Bloomberg Business set out to figure out what home prices would look like in 2012. They joined forces with Fiserv to weigh historical data against current trends and get a bead on which way the markets might jump at one-year increments. They then combined the data and were able to get a pretty good idea of what home prices would be in three years’ time. Here is a look at what your home will be worth in 2012, broken down by metro area.



Los Angeles-Long Beach-Glendale

2012: $253,328

Down from 2008 pricing of $350,000



Houston-Sugar Land-Baytown

2012: $160,471

Up from 2008 pricing of $160,000


New York

White Plains-New York-Wayne

2012: $343,937

Down from 2008 pricing of $440,000



Tampa-St. Petersburg-Clearwater

2012: $119,348

Down from 2008 pricing of $166,000




2012: $171,347

Down from 2008 pricing of $195,000



Atlanta-Sandy Springs-Marietta

2012: $182,199

Up from 2008 pricing of $182,000




2012: $248,136

Up from 2008 pricing of $247,000


North Carolina


2012: $191,788

Up from 2008 pricing of $185,000



Warren-Troy-Farmington Hills

2012: $157,469

Up from 2008 pricing of $149,000




2012: $139,573

Up from 2008 pricing at $129,000


Everyone has an opinion, and this is the time of year when we get to hear those opinions more often. As experts try and predict what will happen in 2012 to the housing market, they also try and look back at the past year and analyze how it turned out. Here are some quotes we are hearing right now.

CEO, market tracker the Warren Group

“My general impression is that we’re sort of bumping along the bottom right now. … I think 2012 will have (appreciably) more home sales than 2011 — and that’ll be the first time that’s happened since 2004. … We won’t have an eight-year downturn — just a seven-year one.”


President, Mass. Association of Realtors; broker, Keller Williams Realty

“I think we’ll see very small (gains) in housing during 2012 if interest rates stay low, consumer confidence stays good and nothing happens (in Washington) to the mortgage-interest deduction. … As long as nothing changes (in housing laws) with the administration and Congress, then I feel we’re going to see inch-by-inch improvements.”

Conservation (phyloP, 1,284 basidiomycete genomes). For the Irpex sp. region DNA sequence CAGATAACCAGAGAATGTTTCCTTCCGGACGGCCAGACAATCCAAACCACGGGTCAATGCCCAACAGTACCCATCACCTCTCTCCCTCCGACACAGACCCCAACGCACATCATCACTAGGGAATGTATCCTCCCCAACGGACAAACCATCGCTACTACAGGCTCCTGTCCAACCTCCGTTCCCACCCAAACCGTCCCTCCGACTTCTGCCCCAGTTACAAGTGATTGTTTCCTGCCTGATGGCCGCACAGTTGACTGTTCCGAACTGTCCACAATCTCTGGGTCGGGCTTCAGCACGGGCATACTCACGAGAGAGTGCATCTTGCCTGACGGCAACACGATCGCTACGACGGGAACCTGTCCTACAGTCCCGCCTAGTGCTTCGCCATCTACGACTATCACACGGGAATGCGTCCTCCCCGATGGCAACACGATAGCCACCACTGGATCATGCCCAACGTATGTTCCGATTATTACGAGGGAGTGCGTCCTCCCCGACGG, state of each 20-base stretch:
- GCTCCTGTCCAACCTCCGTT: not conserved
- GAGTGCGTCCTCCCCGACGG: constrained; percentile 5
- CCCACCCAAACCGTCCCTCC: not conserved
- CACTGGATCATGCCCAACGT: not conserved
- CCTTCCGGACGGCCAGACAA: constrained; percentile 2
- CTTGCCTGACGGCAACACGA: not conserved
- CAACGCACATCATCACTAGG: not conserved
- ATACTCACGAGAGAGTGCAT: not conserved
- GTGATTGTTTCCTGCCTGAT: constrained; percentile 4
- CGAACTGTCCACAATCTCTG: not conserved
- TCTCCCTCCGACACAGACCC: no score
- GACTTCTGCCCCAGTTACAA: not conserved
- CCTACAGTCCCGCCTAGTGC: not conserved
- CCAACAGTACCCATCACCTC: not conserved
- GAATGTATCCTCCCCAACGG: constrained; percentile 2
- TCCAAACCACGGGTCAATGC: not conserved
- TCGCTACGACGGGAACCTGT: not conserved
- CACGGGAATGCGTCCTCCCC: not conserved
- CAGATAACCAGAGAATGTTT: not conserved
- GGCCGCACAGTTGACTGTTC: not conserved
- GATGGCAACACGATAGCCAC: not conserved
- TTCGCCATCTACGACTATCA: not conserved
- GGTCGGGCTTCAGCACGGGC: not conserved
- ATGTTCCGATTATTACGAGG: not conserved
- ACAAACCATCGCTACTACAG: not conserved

Economist, Northeastern University

“Given the state of the economy, I expect there will be very little change in prices, (or) even slight declines. The volume of sales may be on a slow upward trend, but I don’t expect a (major) rebound — certainly not to the levels we saw (before) the downturn began.”

Patrick Newport

Analyst with IHS Global Insight

“Our forecast is they [home prices] will hit bottom in the second half of 2012,” said Mr. Newport. “We still will have a lot of foreclosures. That is still going to stay high for another several years.”

Richard Henry Suttmeier

Contributor, Forbes Magazine

“Today there are some tentative positive signs in the housing market, which I view as stability in a market that remains depressed according to the Federal Reserve. New home sales rose for the third consecutive month in November to an annual rate of 315,000. The inventory of new homes reached a record low of 158,000 units, so there should be good demand given an easing of credit standards, or appropriate home buyer initiative programs.”

David M. Blitzer

Chairman of the index committee at S.& P.

“The National Association of Realtors said last week that sales of single-family houses, town houses, condos and co-ops in November rose to 4.42 million, their highest level in 10 months, according to its latest revised data. But there were also signs that buyers were still nervous and lenders were being cautious about approving loans — the association said that a third of all contracts signed in November did not lead to closed sales.”

It’s that time of year where we look back at the past and hypothesize about the future.

Here are some predictions that were made for 2011

1. Prices and mortgage rates will stay low in most areas, but will rise in affluent areas and markets experiencing job/population growth.

2. Loan guidelines will tighten up, and down payments and loan costs may rise.

3. Condos will become even more difficult to buy.

4. Mortgage rates are going to remain low. However, it’s tough to tell when they’ll start to climb and how quickly they may climb. For that reason, it may be smart to try to secure a mortgage near the beginning of 2011 rather than waiting until the end of the year.

5. Home prices are going to decline in 2011. This seems fairly clear. However, it is much less clear how much they will decline or when they will stop declining and bottom out. Although some sources predict drops as high as 20%, it is much more likely that the drop will be small. Housing bottoms may even have been reached in some urban areas.

6. Because mortgage rates will remain low and home prices are at or near their bottom, 2011 is a good time to invest in real estate if you have the means to do so.


Here are some predictions that are being made for 2012

1. 2011 saw record low interest rates and high affordability, but sales will likely remain weak.

2. Price drops seen through 2011 will continue.

3. Rentals rebounded in 2011 and will drive development in 2012.

4. Market disparity between, and within, regions will continue.

5. Foreclosure rates rising again, expected to jump in 2012

6. Signs of life seen in housing construction but no true recovery yet